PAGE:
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Hoi An closes ancient town over COVID-19

Friday, March 13, 2020, 16:17 GMT+7
Hoi An closes ancient town over COVID-19
A worker fumigates a building in Hoi An Ancient Town in Hoi An City, Quang Nam Province, Vietnam. Photo: Hoang Duy / Tuoi Tre

The administration of Hoi An City in the central province of Quang Nam has officially stopped selling visitors' tickets to its famous Ancient Town, as well as ordered shops in the neighborhood to close, adding to a long list of attractions in the city shuttered over the novel coronavirus disease (COVID-19).

Nestled along Vietnam’s central coast, Hoi An and its UNESCO-recognized Ancient Town are popular with both domestic and foreign visitors.

The city welcomed 5.35 million tourists, three-quarters of whom were foreigners, in 2019.

Since Thursday morning, however, the town has been closed off to tourists, according to a regulation approved by the city's administration.

Previous restrictions outlining which streets are pedestrian or non-motorized vehicles only are no longer in effect. 

Bars, pubs, and clubs located within the Ancient Town have also been ordered to close.

On Thursday, medical workers were seen disinfecting streets and buildings, including historical and cultural relics, within the Ancient Town.

Previously, Hoi An had been restricting tourists to its Cham Islands, Bay Mau Coconut Forest, Thanh Ha Pottery Village, and Tra Que Vegetable Village over COVID-19 concerns.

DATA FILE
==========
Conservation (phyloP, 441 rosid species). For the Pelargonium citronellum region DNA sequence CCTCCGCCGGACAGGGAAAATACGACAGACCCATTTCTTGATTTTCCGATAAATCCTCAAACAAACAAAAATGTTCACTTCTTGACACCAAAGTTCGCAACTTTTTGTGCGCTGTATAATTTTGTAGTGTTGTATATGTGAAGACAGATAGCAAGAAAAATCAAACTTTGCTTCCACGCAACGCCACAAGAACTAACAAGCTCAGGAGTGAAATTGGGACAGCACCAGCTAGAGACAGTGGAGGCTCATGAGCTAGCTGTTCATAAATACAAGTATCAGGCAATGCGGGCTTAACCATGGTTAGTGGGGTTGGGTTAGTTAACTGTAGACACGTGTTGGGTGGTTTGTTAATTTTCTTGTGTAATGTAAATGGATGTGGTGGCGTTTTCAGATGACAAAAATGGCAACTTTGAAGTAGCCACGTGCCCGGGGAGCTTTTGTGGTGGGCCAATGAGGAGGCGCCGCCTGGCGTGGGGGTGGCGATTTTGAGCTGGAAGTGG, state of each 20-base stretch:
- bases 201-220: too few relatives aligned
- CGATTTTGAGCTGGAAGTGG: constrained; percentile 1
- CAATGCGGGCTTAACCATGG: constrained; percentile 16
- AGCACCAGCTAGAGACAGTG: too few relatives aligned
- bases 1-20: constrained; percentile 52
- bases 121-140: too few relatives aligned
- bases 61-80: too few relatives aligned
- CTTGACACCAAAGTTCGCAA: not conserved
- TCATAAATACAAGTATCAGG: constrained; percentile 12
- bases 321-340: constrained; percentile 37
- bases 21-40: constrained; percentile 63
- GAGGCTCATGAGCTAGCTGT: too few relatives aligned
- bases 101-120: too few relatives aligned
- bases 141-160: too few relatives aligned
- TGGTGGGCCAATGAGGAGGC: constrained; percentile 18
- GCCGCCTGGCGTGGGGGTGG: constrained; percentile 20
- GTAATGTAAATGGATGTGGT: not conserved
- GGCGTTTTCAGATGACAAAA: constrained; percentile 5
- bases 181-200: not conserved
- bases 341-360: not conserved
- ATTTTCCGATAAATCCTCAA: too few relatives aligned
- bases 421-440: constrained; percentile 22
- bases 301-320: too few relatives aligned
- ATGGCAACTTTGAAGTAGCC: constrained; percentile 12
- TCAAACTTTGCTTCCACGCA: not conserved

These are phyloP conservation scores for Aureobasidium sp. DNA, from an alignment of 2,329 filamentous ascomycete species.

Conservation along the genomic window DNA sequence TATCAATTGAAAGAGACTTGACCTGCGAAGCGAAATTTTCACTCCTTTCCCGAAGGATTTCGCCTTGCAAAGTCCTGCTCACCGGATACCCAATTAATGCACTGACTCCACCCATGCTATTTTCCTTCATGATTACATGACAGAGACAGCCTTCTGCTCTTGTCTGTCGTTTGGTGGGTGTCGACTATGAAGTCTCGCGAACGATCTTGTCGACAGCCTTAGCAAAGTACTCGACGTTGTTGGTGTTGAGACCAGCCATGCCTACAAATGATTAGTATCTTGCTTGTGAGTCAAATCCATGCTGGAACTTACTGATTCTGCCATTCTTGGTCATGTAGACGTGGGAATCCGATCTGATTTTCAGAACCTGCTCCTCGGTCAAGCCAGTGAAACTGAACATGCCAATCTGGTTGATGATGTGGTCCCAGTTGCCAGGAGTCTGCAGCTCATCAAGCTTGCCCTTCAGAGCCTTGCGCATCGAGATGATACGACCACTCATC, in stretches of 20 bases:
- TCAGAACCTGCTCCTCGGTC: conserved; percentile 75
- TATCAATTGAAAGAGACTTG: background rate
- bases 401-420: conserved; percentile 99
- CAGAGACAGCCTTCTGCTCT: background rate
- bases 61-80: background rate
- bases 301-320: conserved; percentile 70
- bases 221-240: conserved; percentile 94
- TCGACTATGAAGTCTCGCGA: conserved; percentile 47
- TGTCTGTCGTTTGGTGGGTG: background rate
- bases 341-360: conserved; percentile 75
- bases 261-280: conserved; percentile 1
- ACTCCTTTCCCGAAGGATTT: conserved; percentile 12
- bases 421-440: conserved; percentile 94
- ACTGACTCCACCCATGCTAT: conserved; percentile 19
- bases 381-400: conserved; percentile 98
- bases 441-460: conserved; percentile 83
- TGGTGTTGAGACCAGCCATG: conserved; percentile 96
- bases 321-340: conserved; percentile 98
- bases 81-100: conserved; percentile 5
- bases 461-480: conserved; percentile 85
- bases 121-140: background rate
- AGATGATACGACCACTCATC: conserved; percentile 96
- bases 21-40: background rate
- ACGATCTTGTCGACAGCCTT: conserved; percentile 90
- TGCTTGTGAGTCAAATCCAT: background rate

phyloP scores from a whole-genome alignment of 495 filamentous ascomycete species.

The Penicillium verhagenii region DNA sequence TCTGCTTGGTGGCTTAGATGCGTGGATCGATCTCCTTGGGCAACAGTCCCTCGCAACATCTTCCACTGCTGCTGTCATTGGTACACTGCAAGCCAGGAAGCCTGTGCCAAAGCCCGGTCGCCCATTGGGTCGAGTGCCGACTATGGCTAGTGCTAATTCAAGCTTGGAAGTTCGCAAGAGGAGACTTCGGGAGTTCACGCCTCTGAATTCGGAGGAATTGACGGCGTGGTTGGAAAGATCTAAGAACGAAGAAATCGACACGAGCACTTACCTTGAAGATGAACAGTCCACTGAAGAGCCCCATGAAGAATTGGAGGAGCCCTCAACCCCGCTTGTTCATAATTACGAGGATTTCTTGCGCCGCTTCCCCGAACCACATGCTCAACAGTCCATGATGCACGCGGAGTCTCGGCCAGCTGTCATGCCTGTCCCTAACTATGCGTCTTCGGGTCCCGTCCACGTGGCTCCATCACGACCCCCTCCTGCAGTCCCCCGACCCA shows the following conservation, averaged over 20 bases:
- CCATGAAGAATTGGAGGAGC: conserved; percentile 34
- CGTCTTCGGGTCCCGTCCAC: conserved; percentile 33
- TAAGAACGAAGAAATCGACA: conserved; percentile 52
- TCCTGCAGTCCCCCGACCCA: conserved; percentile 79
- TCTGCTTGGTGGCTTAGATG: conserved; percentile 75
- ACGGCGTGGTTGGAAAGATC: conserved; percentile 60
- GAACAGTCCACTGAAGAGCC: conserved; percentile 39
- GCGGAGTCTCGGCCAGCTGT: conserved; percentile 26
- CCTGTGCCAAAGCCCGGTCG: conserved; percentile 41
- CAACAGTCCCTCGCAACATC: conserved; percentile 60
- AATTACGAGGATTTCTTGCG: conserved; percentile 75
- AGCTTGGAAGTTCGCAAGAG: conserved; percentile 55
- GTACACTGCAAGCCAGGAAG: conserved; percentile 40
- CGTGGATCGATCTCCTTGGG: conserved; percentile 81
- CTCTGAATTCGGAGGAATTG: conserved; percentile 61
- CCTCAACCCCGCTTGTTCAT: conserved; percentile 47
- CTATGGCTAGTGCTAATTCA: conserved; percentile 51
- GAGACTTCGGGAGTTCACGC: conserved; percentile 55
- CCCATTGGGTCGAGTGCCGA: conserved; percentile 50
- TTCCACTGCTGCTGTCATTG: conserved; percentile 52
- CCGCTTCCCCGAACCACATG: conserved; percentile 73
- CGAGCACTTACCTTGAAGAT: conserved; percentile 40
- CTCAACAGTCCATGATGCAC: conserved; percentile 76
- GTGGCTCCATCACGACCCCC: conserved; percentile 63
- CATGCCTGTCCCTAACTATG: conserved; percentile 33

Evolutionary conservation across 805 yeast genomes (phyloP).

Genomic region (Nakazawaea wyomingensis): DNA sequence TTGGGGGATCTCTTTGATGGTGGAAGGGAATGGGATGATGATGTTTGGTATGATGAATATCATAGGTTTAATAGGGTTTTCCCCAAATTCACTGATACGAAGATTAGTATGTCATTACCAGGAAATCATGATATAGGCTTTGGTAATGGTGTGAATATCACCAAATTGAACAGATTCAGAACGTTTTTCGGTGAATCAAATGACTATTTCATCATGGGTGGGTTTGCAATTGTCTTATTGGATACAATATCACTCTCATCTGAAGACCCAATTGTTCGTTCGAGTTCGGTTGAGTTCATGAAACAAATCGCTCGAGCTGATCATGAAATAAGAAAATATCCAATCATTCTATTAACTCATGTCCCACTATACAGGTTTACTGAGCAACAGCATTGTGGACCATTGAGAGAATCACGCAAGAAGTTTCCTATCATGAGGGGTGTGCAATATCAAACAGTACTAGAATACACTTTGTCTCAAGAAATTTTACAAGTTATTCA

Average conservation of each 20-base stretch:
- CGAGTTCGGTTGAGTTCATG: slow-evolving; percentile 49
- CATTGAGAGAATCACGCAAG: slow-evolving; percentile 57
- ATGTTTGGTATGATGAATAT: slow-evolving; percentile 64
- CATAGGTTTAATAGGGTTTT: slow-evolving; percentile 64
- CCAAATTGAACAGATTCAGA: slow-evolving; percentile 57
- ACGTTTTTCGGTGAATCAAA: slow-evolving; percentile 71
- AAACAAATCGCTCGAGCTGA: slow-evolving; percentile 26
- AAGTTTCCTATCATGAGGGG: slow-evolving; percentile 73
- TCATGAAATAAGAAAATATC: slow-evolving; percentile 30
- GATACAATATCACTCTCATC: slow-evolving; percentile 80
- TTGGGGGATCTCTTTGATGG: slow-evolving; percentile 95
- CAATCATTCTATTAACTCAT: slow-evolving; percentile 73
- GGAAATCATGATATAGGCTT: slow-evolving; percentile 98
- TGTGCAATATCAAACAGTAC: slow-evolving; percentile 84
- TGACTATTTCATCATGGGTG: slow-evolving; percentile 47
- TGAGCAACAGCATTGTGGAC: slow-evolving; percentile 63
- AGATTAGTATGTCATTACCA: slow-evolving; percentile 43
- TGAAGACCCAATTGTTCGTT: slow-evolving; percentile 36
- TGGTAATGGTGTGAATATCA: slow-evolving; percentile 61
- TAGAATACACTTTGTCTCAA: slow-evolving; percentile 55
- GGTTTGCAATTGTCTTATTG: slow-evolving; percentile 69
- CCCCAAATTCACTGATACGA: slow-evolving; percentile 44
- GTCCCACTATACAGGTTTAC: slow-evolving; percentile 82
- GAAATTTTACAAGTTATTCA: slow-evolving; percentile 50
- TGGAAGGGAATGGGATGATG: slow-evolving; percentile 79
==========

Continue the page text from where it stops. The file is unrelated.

Art performances such as Hoi An Memories, water puppet shows, and shows performed at the Hoi An Traditional Art Performance Theater and the Lune Center have been halted.

The mass closures mark the first time since 1985, when tourism in the central city began to take off, that Hoi An has had to cease its tourism activities on such a large scale.

The novel coronavirus, which first emerged in the central Chinese city of Wuhan in December 2019, has infected over 132,900 people and killed more than 4,900 globally as of Friday morning, according to Ministry of Health statistics.

Vietnam has so far confirmed 44 COVID-19 patients, 16 of whom had fully recovered and been discharged from the hospital by February 26.

A British man is currently being quarantined in Quang Nam after testing positive for the novel coronavirus this week.

He had arrived in Hanoi on a flight from London on March 2 that also carried a Vietnamese woman, the country’s ‘patient No. 17,’ who was the first new infection reported in the Southeast Asian in about three weeks.

Patient No. 17, a 26-year-old Hanoi resident, was diagnosed on Friday last week after the country had reported no infection since February 13.

The flight VN0054, operated by national flag carrier Vietnam Airlines, carried 216 passengers and crew members.

Over a dozen passengers on the flight have been infected with COVID-19.

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